First a little background: About 5 years ago, a new family showed up at our church, having left their church across town. The husband/father was quite outspoken. I recall how he dominated the conversation in our membership classes, even making suggestions and observations that were critical of our method of operation. Because I did not want to make the situation more uncomfortable, I did not address it at the time. After about 6 weeks of attending, he requested a meeting with me in my office. In that meeting, he presented his resume and a long list of reasons why I should hire him to serve on our staff. Of course, my decision would not affect their decision regarding attending our church – God had brought them here.  When I explained that we would not be hiring him, he left the office and I never saw him or heard from him again – until yesterday.

I noticed the family in our 11:00 service yesterday. As soon as the service was over, he made his way to me and began explaining who he was. I already knew. With a bit of fanfare, he brought his wife over and reintroduced her. He called his daughter and her boyfriend over.  He said, “We have left our church and are now church shopping. I thought we’d give you a try”.  And then he said, “I enjoyed your message but you left some things out…” He proceeded to point out what I didn’t say that I should have, how I omitted several points that revealed that I was overlooking some very important principles for the church.  I could feel my blood beginning to boil.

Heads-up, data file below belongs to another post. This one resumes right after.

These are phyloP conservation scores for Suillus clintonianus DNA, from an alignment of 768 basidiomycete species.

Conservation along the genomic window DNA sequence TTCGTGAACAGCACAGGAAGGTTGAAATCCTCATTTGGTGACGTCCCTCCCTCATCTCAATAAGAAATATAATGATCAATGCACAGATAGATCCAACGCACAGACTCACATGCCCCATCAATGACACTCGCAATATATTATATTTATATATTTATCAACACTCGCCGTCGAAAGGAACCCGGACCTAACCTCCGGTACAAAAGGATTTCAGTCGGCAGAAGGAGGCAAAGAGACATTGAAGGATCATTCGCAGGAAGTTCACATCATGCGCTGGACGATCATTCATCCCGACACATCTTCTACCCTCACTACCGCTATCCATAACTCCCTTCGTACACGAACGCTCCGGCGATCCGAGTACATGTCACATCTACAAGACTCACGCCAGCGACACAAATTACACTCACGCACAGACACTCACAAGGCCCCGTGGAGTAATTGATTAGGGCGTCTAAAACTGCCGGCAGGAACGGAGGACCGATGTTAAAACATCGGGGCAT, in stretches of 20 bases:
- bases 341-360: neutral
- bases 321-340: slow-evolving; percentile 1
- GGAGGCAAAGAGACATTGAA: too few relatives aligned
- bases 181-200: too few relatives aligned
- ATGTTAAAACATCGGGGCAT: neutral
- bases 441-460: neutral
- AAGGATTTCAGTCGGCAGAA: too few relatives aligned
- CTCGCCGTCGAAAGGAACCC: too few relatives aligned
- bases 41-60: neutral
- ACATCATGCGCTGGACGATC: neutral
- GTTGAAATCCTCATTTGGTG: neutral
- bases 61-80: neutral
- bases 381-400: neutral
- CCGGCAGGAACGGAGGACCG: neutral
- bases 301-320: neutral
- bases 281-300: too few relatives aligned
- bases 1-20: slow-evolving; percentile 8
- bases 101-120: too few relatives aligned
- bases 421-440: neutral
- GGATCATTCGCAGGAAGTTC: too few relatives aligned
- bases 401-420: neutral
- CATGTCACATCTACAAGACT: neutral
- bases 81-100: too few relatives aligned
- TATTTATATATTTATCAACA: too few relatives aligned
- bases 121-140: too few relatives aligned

I am open to criticism, in fact, constructive criticism is one of the greatest gifts God gives to leaders. But I need to hear from people who are invested in the work with me.

I stopped the man and said, “Let me get this straight. You haven’t been here in many years and you walk in the door telling me what I should preach?”. His answer: “Absolutely!”.

It was at that moment that God gave me an extra measure of grace. Rather than doing something I would have felt good about at the time but regretted later, I took a deep breath. I confess, I was really angry – but I restrained myself. I simply said, “I reject that” and I walked away. I went to talk with some other people.

I can think of times in the past when we were so desperate for new people in the church that I may have put up with that kind of behavior.

I know of times that I wouldn’t have said anything because I did not want to be rude.

I certainly know of times when I would have been much more aggressive in my response.

But I passed this test. And we don’t have to tolerate this kind of stuff in the church. It feels good to know that.

I am betting that this family will continue their church shopping.


revolutionary concept?

I am planning to teach some things during tomorrow’s message at Cross Community Church (“Revolutionary Relationships”) that may appear to be revolutionary or even controversial. But they will only be controversial to those who are too highly influenced by our culture. I plan to say something like this to the guys present:

“Men: that woman in your life is the daughter of God. You need to treat her as such. Don’t sleep with her until you have made a forever commitment at the altar of God to be her husband.”

You think that’s revolutionary?